On October 20 and 22, at the Sylvia and Danny Kaye Playhouse at Hunter College, the Center for Contemporary Opera (CCO) presented the world premiere performances of composer Louis Karchin and librettist Diane Osen’s “Jane Eyre,” after Charlotte Bronte’s classic gothic novel. The second performance is considered here.
“Jane Eyre,” the opera, skips over the orphaned heroine’s childhood and begins with the adult Jane Eyre, governess in Edward Rochester’s mansion, rescuing him from fire and becoming his fiancée, their marriage then thwarted by the revelation that Rochester’s wife, Bertha Mason Rochester, still lives—insane and confined upstairs, but setting fires and inflicting bodily harm. The opera concludes with Jane and Edward’s reunion, after Jane has received a substantial legacy and, in a final fire, Bertha has died and Edward has been wounded. The music is in a post-Wagnerian, Richard Straussian and 20th century American-style idiom and conductor Sara Jobin and her players eloquently realized the rich orchestral tapestry.
Deserving highest praise were soprano Jennifer Zetlan—familiar as Emily in “Our Town,” Nannetta in “Falstaff,” and Xenia in “Boris Godunov”—as Jane Eyre, and tenor Ryan MacPherson—who has been Anatol in “Vanessa” and Jack’s father in “Brokeback Mountain”—impressing in the soaring dramatic and quietly ruminative arias, and joining voices in impassioned duet. MacPherson had a notable turn, disguised as a mysterious gypsy, but recognized by Zetlan.
There were striking ensembles, as when Zetlan and McPherson sang with soprano Kimberly Giordano, as Mrs. Fairfax, his housekeeper, and mezzo-soprano Jessica Best, as Bessie, sent by Jane’s dying aunt to bring her home, to close Act One, and when Rochester and the Ingrams—soprano Jessica Thompson as haughty Mrs. Ingram, baritone Thomas Meglioranza as Roderick, and soprano Katrina Thurman as Blanche, who would be Edward’s bride—discussed Donizetti operas and heroines Lucia di Lammermoor, Anna Bolena, and Lucrezia Borgia, to appropriate music, and the Ingram women snubbed Jane, earlier in the act. Thompson, Best, and Meglioranza also portrayed Diana, Mary, and St. John Rivers, Jane’s cousins, the last determined to marry her, though she stays true to Edward. Baritone Adam Cannedy played Richard Mason, Bertha’s brother, and Briggs, his attorney, and bass David Salsbery Fry was Mr. Wood, whom Briggs prevents from joining Jane and Edward in marriage..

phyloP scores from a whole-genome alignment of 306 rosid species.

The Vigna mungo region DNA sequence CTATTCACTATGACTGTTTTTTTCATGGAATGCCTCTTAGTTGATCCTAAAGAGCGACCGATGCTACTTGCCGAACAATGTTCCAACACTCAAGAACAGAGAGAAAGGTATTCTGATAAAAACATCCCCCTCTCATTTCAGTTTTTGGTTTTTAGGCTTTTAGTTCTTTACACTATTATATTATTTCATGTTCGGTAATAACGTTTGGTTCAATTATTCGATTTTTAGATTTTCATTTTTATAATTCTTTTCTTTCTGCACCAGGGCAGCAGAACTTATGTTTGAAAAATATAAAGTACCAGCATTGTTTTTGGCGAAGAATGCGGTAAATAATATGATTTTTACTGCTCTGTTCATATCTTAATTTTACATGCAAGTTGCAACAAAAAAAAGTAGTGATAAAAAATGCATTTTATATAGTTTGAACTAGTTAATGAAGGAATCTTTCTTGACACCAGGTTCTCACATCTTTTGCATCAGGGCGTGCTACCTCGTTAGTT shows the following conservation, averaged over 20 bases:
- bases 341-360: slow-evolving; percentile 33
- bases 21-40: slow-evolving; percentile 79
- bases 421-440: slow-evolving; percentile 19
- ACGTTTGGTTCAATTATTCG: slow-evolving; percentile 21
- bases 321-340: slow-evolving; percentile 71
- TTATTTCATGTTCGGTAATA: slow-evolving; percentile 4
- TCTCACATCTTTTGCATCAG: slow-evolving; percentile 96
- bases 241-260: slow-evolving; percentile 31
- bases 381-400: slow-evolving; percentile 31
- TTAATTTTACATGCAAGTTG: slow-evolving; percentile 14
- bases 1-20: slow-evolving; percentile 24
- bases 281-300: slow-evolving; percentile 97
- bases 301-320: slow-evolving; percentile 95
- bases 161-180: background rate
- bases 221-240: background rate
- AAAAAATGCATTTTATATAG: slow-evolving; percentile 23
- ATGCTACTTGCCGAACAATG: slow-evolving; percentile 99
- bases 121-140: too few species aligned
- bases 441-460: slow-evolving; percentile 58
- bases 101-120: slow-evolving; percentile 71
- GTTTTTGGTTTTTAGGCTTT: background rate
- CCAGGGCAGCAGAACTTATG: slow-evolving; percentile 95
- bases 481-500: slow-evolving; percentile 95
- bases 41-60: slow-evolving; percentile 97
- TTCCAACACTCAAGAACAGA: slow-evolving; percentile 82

Kudos go to director Kristine McIntyre and designers Luke Cantarella (sets and video), Burke Brown (lighting), and Rachel Townsend (costumes) for their contributions to this premiere.
CCO’s season continues with Juliet Palmer and Anna Chatterton’s new “Sweat,” on October 26 and 27 at National Sawdust, in Williamsburg, in Brooklyn; Nicola Moro and Lisa Hilton’s “Love Hurts,” on October 28 at Symphony Space; and works by Eric Salzman and friends, including the American premiere of “Cassandra, Ground Zero,” on November 2 at the cell theatre, in Chelsea. Visit www.centerforcontemporaryopera.org
for further information.